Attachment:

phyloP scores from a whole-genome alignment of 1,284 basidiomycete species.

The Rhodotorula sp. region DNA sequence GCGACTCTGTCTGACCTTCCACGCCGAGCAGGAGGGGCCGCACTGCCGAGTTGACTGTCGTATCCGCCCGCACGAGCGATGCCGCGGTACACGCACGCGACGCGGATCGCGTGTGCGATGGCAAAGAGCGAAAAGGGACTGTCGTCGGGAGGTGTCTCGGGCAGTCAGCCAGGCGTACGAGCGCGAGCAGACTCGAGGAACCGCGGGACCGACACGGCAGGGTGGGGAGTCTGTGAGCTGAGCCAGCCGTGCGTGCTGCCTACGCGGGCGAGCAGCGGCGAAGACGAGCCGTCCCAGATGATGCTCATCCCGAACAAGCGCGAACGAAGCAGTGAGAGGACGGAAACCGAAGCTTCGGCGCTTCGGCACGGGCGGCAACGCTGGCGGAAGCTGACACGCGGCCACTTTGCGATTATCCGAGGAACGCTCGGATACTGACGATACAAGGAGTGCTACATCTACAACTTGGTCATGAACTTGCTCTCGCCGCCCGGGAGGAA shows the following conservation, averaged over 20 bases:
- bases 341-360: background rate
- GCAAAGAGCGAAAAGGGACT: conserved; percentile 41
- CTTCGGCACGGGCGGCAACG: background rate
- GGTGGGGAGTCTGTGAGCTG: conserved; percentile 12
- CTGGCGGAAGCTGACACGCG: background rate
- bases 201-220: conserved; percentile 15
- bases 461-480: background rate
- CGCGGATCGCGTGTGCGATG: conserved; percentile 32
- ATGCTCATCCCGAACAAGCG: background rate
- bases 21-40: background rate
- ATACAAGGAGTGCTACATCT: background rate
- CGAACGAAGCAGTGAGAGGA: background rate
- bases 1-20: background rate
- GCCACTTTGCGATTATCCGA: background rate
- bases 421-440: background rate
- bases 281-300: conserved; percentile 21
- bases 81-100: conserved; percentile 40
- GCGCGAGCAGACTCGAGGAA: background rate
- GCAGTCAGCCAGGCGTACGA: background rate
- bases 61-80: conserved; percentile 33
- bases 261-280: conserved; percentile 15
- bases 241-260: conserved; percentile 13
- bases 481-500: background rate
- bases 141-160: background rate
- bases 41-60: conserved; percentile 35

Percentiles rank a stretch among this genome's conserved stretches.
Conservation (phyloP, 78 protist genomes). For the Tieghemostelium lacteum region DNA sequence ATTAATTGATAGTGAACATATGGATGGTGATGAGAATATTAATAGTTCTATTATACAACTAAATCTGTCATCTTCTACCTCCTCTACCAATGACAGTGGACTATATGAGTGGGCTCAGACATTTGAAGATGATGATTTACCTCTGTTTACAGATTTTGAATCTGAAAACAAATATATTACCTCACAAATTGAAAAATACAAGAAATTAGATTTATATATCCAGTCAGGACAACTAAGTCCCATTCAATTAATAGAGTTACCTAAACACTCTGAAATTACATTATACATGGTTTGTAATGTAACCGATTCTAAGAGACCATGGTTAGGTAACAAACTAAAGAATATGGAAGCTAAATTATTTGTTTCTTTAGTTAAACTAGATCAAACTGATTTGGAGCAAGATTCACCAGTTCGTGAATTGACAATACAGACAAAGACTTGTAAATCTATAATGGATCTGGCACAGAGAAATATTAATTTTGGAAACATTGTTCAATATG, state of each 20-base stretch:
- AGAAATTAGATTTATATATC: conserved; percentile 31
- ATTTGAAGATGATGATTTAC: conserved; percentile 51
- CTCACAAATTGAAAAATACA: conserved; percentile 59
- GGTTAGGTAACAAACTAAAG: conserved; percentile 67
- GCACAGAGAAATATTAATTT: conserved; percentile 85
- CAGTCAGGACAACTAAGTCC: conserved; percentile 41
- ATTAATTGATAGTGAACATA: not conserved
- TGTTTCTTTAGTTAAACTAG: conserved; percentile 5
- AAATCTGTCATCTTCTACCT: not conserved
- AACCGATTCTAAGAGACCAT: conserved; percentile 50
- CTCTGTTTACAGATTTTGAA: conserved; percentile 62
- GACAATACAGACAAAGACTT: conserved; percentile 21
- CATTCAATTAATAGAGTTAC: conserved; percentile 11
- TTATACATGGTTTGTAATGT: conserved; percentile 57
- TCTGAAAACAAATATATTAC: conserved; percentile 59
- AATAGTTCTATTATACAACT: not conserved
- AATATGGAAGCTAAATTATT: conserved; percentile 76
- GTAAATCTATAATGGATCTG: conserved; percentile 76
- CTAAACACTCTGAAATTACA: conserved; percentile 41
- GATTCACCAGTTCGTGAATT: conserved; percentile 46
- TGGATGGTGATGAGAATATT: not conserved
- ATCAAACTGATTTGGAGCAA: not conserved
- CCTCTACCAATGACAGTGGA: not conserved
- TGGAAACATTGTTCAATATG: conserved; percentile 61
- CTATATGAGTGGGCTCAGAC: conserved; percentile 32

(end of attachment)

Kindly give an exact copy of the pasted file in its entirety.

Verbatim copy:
phyloP scores from a whole-genome alignment of 1,284 basidiomycete species.

The Rhodotorula sp. region DNA sequence GCGACTCTGTCTGACCTTCCACGCCGAGCAGGAGGGGCCGCACTGCCGAGTTGACTGTCGTATCCGCCCGCACGAGCGATGCCGCGGTACACGCACGCGACGCGGATCGCGTGTGCGATGGCAAAGAGCGAAAAGGGACTGTCGTCGGGAGGTGTCTCGGGCAGTCAGCCAGGCGTACGAGCGCGAGCAGACTCGAGGAACCGCGGGACCGACACGGCAGGGTGGGGAGTCTGTGAGCTGAGCCAGCCGTGCGTGCTGCCTACGCGGGCGAGCAGCGGCGAAGACGAGCCGTCCCAGATGATGCTCATCCCGAACAAGCGCGAACGAAGCAGTGAGAGGACGGAAACCGAAGCTTCGGCGCTTCGGCACGGGCGGCAACGCTGGCGGAAGCTGACACGCGGCCACTTTGCGATTATCCGAGGAACGCTCGGATACTGACGATACAAGGAGTGCTACATCTACAACTTGGTCATGAACTTGCTCTCGCCGCCCGGGAGGAA shows the following conservation, averaged over 20 bases:
- bases 341-360: background rate
- GCAAAGAGCGAAAAGGGACT: conserved; percentile 41
- CTTCGGCACGGGCGGCAACG: background rate
- GGTGGGGAGTCTGTGAGCTG: conserved; percentile 12
- CTGGCGGAAGCTGACACGCG: background rate
- bases 201-220: conserved; percentile 15
- bases 461-480: background rate
- CGCGGATCGCGTGTGCGATG: conserved; percentile 32
- ATGCTCATCCCGAACAAGCG: background rate
- bases 21-40: background rate
- ATACAAGGAGTGCTACATCT: background rate
- CGAACGAAGCAGTGAGAGGA: background rate
- bases 1-20: background rate
- GCCACTTTGCGATTATCCGA: background rate
- bases 421-440: background rate
- bases 281-300: conserved; percentile 21
- bases 81-100: conserved; percentile 40
- GCGCGAGCAGACTCGAGGAA: background rate
- GCAGTCAGCCAGGCGTACGA: background rate
- bases 61-80: conserved; percentile 33
- bases 261-280: conserved; percentile 15
- bases 241-260: conserved; percentile 13
- bases 481-500: background rate
- bases 141-160: background rate
- bases 41-60: conserved; percentile 35

Percentiles rank a stretch among this genome's conserved stretches.
Conservation (phyloP, 78 protist genomes). For the Tieghemostelium lacteum region DNA sequence ATTAATTGATAGTGAACATATGGATGGTGATGAGAATATTAATAGTTCTATTATACAACTAAATCTGTCATCTTCTACCTCCTCTACCAATGACAGTGGACTATATGAGTGGGCTCAGACATTTGAAGATGATGATTTACCTCTGTTTACAGATTTTGAATCTGAAAACAAATATATTACCTCACAAATTGAAAAATACAAGAAATTAGATTTATATATCCAGTCAGGACAACTAAGTCCCATTCAATTAATAGAGTTACCTAAACACTCTGAAATTACATTATACATGGTTTGTAATGTAACCGATTCTAAGAGACCATGGTTAGGTAACAAACTAAAGAATATGGAAGCTAAATTATTTGTTTCTTTAGTTAAACTAGATCAAACTGATTTGGAGCAAGATTCACCAGTTCGTGAATTGACAATACAGACAAAGACTTGTAAATCTATAATGGATCTGGCACAGAGAAATATTAATTTTGGAAACATTGTTCAATATG, state of each 20-base stretch:
- AGAAATTAGATTTATATATC: conserved; percentile 31
- ATTTGAAGATGATGATTTAC: conserved; percentile 51
- CTCACAAATTGAAAAATACA: conserved; percentile 59
- GGTTAGGTAACAAACTAAAG: conserved; percentile 67
- GCACAGAGAAATATTAATTT: conserved; percentile 85
- CAGTCAGGACAACTAAGTCC: conserved; percentile 41
- ATTAATTGATAGTGAACATA: not conserved
- TGTTTCTTTAGTTAAACTAG: conserved; percentile 5
- AAATCTGTCATCTTCTACCT: not conserved
- AACCGATTCTAAGAGACCAT: conserved; percentile 50
- CTCTGTTTACAGATTTTGAA: conserved; percentile 62
- GACAATACAGACAAAGACTT: conserved; percentile 21
- CATTCAATTAATAGAGTTAC: conserved; percentile 11
- TTATACATGGTTTGTAATGT: conserved; percentile 57
- TCTGAAAACAAATATATTAC: conserved; percentile 59
- AATAGTTCTATTATACAACT: not conserved
- AATATGGAAGCTAAATTATT: conserved; percentile 76
- GTAAATCTATAATGGATCTG: conserved; percentile 76
- CTAAACACTCTGAAATTACA: conserved; percentile 41
- GATTCACCAGTTCGTGAATT: conserved; percentile 46
- TGGATGGTGATGAGAATATT: not conserved
- ATCAAACTGATTTGGAGCAA: not conserved
- CCTCTACCAATGACAGTGGA: not conserved
- TGGAAACATTGTTCAATATG: conserved; percentile 61
- CTATATGAGTGGGCTCAGAC: conserved; percentile 32